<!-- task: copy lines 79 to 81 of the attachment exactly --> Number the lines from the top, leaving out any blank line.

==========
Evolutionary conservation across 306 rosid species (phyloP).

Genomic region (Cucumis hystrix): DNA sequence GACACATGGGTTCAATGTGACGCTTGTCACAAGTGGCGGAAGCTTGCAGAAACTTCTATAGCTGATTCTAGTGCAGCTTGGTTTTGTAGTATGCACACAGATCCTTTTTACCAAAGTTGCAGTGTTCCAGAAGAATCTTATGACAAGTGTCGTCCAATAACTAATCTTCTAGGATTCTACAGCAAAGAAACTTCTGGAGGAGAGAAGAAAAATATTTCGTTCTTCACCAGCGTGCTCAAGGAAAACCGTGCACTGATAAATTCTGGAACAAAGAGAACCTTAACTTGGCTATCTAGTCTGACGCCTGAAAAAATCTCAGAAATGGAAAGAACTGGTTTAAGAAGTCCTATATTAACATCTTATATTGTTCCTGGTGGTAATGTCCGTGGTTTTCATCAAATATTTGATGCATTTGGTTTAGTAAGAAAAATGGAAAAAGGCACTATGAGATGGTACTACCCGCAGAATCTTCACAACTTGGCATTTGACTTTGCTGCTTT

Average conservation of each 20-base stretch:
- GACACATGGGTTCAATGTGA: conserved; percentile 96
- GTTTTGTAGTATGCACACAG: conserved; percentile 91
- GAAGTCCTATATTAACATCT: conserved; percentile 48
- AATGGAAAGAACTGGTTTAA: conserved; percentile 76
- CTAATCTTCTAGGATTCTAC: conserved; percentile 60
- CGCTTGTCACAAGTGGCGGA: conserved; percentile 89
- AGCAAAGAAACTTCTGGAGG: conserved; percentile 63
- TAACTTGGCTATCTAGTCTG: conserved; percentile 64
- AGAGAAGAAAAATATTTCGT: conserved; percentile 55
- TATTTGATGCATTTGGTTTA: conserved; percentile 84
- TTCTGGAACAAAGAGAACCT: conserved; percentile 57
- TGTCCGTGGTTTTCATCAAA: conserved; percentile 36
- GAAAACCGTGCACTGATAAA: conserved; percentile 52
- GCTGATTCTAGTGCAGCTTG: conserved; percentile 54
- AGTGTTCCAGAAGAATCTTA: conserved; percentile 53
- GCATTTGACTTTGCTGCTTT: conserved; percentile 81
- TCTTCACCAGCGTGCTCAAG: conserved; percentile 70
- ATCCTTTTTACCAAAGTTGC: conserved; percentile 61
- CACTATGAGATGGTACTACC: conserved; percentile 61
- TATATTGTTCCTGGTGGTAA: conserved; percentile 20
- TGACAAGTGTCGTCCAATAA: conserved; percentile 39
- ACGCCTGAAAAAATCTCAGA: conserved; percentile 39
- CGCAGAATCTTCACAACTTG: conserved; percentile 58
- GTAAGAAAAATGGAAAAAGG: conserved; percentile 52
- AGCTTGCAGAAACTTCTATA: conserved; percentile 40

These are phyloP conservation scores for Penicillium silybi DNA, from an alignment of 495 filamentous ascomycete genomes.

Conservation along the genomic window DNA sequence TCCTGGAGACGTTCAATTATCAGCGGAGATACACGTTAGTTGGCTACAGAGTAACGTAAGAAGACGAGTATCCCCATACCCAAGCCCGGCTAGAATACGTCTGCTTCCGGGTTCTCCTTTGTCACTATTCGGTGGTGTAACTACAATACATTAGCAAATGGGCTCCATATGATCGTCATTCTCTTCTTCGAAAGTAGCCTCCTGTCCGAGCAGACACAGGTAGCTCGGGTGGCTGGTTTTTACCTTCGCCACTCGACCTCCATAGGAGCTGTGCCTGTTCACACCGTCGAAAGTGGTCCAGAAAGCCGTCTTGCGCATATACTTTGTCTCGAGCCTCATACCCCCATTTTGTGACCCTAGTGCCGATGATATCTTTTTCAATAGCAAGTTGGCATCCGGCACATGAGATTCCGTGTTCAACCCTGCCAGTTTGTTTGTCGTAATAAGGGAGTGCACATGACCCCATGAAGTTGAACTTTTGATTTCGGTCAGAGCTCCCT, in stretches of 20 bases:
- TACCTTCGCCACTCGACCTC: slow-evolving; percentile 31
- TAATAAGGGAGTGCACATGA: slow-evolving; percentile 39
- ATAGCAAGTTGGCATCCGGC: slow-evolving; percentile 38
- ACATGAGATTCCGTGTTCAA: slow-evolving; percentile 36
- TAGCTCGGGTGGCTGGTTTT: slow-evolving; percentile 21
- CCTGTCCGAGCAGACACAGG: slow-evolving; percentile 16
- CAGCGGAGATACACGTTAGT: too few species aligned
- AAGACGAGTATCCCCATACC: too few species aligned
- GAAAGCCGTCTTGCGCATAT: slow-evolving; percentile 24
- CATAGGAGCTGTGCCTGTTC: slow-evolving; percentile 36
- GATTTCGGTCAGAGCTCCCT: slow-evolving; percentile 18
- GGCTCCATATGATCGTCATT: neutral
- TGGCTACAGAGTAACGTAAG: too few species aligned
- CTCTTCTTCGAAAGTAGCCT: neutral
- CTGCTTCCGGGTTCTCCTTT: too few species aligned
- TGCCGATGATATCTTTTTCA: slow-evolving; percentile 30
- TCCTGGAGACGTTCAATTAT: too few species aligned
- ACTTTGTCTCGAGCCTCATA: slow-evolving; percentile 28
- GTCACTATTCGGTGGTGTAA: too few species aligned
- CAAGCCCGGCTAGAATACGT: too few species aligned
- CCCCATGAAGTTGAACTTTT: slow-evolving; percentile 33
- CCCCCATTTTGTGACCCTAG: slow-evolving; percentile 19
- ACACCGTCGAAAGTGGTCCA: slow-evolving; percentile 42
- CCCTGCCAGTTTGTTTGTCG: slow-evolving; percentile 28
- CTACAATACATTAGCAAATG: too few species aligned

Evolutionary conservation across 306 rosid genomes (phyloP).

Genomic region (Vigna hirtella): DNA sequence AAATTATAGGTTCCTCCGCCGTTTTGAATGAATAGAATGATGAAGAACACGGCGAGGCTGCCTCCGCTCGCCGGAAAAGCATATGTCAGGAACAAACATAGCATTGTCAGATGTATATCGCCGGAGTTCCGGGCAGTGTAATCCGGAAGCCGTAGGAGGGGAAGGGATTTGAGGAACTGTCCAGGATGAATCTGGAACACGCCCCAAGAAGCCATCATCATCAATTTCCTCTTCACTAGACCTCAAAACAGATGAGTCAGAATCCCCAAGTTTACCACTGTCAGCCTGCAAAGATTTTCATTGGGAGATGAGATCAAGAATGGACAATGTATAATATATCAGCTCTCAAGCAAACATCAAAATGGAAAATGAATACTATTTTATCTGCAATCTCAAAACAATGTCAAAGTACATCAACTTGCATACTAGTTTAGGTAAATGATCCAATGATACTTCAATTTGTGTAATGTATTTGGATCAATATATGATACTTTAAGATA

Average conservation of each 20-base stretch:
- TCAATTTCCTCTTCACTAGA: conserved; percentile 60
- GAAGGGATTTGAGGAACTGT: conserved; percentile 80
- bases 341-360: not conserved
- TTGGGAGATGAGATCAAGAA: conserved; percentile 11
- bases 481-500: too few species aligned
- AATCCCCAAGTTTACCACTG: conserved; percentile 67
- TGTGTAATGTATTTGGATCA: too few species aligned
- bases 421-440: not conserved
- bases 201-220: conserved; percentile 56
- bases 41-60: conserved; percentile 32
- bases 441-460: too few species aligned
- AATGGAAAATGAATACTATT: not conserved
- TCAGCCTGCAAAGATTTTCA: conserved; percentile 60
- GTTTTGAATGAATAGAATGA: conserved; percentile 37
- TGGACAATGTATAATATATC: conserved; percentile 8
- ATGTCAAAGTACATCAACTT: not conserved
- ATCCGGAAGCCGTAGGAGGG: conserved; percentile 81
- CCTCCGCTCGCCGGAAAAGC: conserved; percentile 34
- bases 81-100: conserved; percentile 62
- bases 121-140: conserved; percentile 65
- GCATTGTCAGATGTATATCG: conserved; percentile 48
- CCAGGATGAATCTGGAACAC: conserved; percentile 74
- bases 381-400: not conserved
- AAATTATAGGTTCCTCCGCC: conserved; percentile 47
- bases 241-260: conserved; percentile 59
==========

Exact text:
- GCATTGTCAGATGTATATCG: conserved; percentile 48
- CCAGGATGAATCTGGAACAC: conserved; percentile 74
- bases 381-400: not conserved